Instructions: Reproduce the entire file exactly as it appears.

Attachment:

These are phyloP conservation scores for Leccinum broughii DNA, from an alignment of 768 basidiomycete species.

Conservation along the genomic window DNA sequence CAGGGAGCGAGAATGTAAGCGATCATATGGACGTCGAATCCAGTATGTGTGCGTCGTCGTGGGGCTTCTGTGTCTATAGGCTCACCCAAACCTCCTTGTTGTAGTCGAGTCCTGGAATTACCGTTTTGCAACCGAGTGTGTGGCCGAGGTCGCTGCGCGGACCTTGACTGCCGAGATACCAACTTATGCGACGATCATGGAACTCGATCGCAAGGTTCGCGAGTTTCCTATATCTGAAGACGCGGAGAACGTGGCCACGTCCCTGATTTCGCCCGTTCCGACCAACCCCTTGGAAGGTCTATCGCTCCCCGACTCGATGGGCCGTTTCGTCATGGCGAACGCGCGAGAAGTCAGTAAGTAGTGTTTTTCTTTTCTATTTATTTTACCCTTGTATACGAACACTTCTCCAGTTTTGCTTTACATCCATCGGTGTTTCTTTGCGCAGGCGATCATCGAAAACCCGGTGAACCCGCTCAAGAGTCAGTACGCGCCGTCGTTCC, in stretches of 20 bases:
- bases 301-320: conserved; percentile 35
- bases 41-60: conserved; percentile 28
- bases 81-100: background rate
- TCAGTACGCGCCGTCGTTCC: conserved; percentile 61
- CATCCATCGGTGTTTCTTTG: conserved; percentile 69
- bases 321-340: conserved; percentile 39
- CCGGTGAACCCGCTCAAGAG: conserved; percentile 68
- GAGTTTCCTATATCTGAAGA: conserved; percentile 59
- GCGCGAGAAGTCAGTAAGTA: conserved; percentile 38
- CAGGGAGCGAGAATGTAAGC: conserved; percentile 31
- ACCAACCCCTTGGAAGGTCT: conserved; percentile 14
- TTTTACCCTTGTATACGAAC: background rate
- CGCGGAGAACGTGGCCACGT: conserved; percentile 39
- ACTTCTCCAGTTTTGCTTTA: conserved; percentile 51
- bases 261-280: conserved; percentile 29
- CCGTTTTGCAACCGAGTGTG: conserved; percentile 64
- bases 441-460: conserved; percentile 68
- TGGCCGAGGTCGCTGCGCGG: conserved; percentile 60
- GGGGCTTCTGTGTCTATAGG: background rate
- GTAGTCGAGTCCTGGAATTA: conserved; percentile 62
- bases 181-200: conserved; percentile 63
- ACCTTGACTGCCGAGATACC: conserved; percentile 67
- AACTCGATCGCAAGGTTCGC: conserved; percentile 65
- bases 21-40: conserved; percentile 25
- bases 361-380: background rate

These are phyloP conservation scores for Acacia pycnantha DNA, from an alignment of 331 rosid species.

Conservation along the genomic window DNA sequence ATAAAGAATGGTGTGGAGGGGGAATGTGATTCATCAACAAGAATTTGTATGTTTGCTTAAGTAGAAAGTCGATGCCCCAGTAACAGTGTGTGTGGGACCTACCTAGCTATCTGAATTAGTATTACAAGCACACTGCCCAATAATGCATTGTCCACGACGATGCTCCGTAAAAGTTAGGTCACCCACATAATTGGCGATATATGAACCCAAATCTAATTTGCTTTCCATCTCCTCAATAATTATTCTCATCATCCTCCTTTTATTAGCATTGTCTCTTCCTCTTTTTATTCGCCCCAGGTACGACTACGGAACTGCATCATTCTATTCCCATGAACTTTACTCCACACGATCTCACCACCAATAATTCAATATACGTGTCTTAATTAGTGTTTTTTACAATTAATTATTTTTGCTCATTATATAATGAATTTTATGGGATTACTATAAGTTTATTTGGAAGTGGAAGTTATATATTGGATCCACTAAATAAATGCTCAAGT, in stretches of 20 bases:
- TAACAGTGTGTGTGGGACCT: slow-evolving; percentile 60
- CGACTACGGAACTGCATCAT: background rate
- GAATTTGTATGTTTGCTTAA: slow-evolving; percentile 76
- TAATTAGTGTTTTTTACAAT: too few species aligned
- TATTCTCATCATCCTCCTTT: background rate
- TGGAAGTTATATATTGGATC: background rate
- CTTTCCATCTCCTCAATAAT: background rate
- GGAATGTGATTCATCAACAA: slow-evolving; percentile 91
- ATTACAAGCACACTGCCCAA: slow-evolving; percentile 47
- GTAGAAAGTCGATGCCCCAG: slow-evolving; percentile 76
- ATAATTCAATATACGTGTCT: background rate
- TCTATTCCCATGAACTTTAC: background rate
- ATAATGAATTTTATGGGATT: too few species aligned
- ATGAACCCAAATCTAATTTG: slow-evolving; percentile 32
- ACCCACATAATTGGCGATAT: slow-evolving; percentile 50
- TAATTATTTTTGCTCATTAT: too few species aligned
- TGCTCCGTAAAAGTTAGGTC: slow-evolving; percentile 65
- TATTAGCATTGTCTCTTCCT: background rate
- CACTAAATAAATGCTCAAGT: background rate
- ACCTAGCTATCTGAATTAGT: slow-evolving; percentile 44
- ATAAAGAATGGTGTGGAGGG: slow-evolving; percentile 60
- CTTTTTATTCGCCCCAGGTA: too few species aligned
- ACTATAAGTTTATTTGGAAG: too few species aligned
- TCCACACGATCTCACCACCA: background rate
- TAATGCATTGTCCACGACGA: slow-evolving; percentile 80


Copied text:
These are phyloP conservation scores for Leccinum broughii DNA, from an alignment of 768 basidiomycete species.

Conservation along the genomic window DNA sequence CAGGGAGCGAGAATGTAAGCGATCATATGGACGTCGAATCCAGTATGTGTGCGTCGTCGTGGGGCTTCTGTGTCTATAGGCTCACCCAAACCTCCTTGTTGTAGTCGAGTCCTGGAATTACCGTTTTGCAACCGAGTGTGTGGCCGAGGTCGCTGCGCGGACCTTGACTGCCGAGATACCAACTTATGCGACGATCATGGAACTCGATCGCAAGGTTCGCGAGTTTCCTATATCTGAAGACGCGGAGAACGTGGCCACGTCCCTGATTTCGCCCGTTCCGACCAACCCCTTGGAAGGTCTATCGCTCCCCGACTCGATGGGCCGTTTCGTCATGGCGAACGCGCGAGAAGTCAGTAAGTAGTGTTTTTCTTTTCTATTTATTTTACCCTTGTATACGAACACTTCTCCAGTTTTGCTTTACATCCATCGGTGTTTCTTTGCGCAGGCGATCATCGAAAACCCGGTGAACCCGCTCAAGAGTCAGTACGCGCCGTCGTTCC, in stretches of 20 bases:
- bases 301-320: conserved; percentile 35
- bases 41-60: conserved; percentile 28
- bases 81-100: background rate
- TCAGTACGCGCCGTCGTTCC: conserved; percentile 61
- CATCCATCGGTGTTTCTTTG: conserved; percentile 69
- bases 321-340: conserved; percentile 39
- CCGGTGAACCCGCTCAAGAG: conserved; percentile 68
- GAGTTTCCTATATCTGAAGA: conserved; percentile 59
- GCGCGAGAAGTCAGTAAGTA: conserved; percentile 38
- CAGGGAGCGAGAATGTAAGC: conserved; percentile 31
- ACCAACCCCTTGGAAGGTCT: conserved; percentile 14
- TTTTACCCTTGTATACGAAC: background rate
- CGCGGAGAACGTGGCCACGT: conserved; percentile 39
- ACTTCTCCAGTTTTGCTTTA: conserved; percentile 51
- bases 261-280: conserved; percentile 29
- CCGTTTTGCAACCGAGTGTG: conserved; percentile 64
- bases 441-460: conserved; percentile 68
- TGGCCGAGGTCGCTGCGCGG: conserved; percentile 60
- GGGGCTTCTGTGTCTATAGG: background rate
- GTAGTCGAGTCCTGGAATTA: conserved; percentile 62
- bases 181-200: conserved; percentile 63
- ACCTTGACTGCCGAGATACC: conserved; percentile 67
- AACTCGATCGCAAGGTTCGC: conserved; percentile 65
- bases 21-40: conserved; percentile 25
- bases 361-380: background rate

These are phyloP conservation scores for Acacia pycnantha DNA, from an alignment of 331 rosid species.

Conservation along the genomic window DNA sequence ATAAAGAATGGTGTGGAGGGGGAATGTGATTCATCAACAAGAATTTGTATGTTTGCTTAAGTAGAAAGTCGATGCCCCAGTAACAGTGTGTGTGGGACCTACCTAGCTATCTGAATTAGTATTACAAGCACACTGCCCAATAATGCATTGTCCACGACGATGCTCCGTAAAAGTTAGGTCACCCACATAATTGGCGATATATGAACCCAAATCTAATTTGCTTTCCATCTCCTCAATAATTATTCTCATCATCCTCCTTTTATTAGCATTGTCTCTTCCTCTTTTTATTCGCCCCAGGTACGACTACGGAACTGCATCATTCTATTCCCATGAACTTTACTCCACACGATCTCACCACCAATAATTCAATATACGTGTCTTAATTAGTGTTTTTTACAATTAATTATTTTTGCTCATTATATAATGAATTTTATGGGATTACTATAAGTTTATTTGGAAGTGGAAGTTATATATTGGATCCACTAAATAAATGCTCAAGT, in stretches of 20 bases:
- TAACAGTGTGTGTGGGACCT: slow-evolving; percentile 60
- CGACTACGGAACTGCATCAT: background rate
- GAATTTGTATGTTTGCTTAA: slow-evolving; percentile 76
- TAATTAGTGTTTTTTACAAT: too few species aligned
- TATTCTCATCATCCTCCTTT: background rate
- TGGAAGTTATATATTGGATC: background rate
- CTTTCCATCTCCTCAATAAT: background rate
- GGAATGTGATTCATCAACAA: slow-evolving; percentile 91
- ATTACAAGCACACTGCCCAA: slow-evolving; percentile 47
- GTAGAAAGTCGATGCCCCAG: slow-evolving; percentile 76
- ATAATTCAATATACGTGTCT: background rate
- TCTATTCCCATGAACTTTAC: background rate
- ATAATGAATTTTATGGGATT: too few species aligned
- ATGAACCCAAATCTAATTTG: slow-evolving; percentile 32
- ACCCACATAATTGGCGATAT: slow-evolving; percentile 50
- TAATTATTTTTGCTCATTAT: too few species aligned
- TGCTCCGTAAAAGTTAGGTC: slow-evolving; percentile 65
- TATTAGCATTGTCTCTTCCT: background rate
- CACTAAATAAATGCTCAAGT: background rate
- ACCTAGCTATCTGAATTAGT: slow-evolving; percentile 44
- ATAAAGAATGGTGTGGAGGG: slow-evolving; percentile 60
- CTTTTTATTCGCCCCAGGTA: too few species aligned
- ACTATAAGTTTATTTGGAAG: too few species aligned
- TCCACACGATCTCACCACCA: background rate
- TAATGCATTGTCCACGACGA: slow-evolving; percentile 80